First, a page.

Heart, 2017; (): , PMID: 28100544
Oscillatory whole-body vibration improves exercise capacity and physical performance in pulmonary arterial hypertension: a randomised clinical study.
Gerhardt F, Dumitrescu D, Gartner C, Beccard R, Viethen T, Kramer T, Baldus S, Hellmich M, Schonau E, Rosenkranz S
Klinik III fur Innere Medizin, Herzzentrum der Universitat zu Koln, Cologne, Germany.
OBJECTIVE: In patients with pulmonary arterial hypertension (PAH), supportive therapies may be beneficial in addition to targeted medical treatment. Here, we evaluated the effectiveness and safety of oscillatory whole-body vibration (WBV) in patients on stable PAH therapy.
METHODS: Twenty-two patients with PAH (mean PAP>/=25 mm Hg and pulmonary arterial wedge pressure (PAWP)</=15 mm Hg) who were in world health organization (WHO)-Functional Class II or III and on stable PAH therapy for>/=3 months, were randomised to receive WBV (16 sessions of 1-hour duration within 4 weeks) or to a control group, that subsequently received WBV. Follow-up measures included the 6-min walking distance (6MWD), cardiopulmonary exercise testing (CPET), echocardiography, muscle-power, and health-related quality of life (HRQoL; SF-36 and LPH questionnaires).
RESULTS: When compared to the control group, patients receiving WBV exhibited a significant improvement in the primary endpoint, the 6MWD (+35.4+/-10.9 vs -4.4+/-7.6 m), resulting in a net benefit of 39.7+/-7.8 m (p=0.004). WBV was also associated with substantial improvements in CPET variables, muscle power, and HRQoL. The combined analysis of all patients (n=22) indicated significant net improvements versus baseline in the 6MWD (+38.6 m), peakVO2 (+65.7 mL/min), anaerobic threshold (+40.9 mL VO2/min), muscle power (+4.4%), and HRQoL (SF-36 +9.7, LPH -11.5 points) (all p<0.05). WBV was well tolerated in all patients, and no procedure-related severe adverse events (SAEs) occurred.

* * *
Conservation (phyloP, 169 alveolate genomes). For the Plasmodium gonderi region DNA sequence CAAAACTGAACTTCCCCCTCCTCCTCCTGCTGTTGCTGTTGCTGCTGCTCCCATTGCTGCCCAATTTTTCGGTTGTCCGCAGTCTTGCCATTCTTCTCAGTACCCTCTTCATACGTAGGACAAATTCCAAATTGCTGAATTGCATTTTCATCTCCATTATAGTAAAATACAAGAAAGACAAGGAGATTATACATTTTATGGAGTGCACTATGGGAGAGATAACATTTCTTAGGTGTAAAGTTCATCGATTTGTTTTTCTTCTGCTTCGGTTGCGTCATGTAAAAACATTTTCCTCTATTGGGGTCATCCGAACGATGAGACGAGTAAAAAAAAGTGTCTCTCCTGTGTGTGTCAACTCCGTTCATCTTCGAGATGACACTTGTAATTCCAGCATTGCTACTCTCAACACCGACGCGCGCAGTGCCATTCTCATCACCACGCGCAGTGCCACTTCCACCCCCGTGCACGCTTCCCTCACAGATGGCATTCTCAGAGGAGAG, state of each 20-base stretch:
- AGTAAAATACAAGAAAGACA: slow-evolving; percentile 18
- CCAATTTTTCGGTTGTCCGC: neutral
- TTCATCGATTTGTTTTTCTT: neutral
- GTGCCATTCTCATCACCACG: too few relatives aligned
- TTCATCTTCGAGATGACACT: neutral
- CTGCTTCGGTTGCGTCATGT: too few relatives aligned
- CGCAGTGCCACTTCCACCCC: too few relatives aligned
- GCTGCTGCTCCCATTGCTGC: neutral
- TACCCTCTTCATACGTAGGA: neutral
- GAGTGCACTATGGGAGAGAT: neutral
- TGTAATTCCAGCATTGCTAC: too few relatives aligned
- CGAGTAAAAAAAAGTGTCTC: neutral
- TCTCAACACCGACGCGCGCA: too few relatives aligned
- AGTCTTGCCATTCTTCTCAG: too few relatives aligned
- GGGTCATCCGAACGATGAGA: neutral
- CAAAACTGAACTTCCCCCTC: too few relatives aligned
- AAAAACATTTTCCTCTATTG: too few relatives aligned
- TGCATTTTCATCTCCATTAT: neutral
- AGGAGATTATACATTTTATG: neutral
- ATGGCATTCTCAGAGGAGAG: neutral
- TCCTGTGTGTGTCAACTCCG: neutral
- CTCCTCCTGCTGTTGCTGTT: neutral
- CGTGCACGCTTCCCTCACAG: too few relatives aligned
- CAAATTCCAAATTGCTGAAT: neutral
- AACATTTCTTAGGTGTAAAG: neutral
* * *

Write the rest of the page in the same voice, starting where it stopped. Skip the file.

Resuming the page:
CONCLUSIONS: WBV substantially improves exercise capacity, physical performance, and HRQoL in patients with PAH who are on stable targeted therapy. This methodology may be utilised in structured training programmes, and may be feasible for continuous long-term physical exercise in these patients. TRIAL REGISTRATION NUMBER: NCT01763112; Results.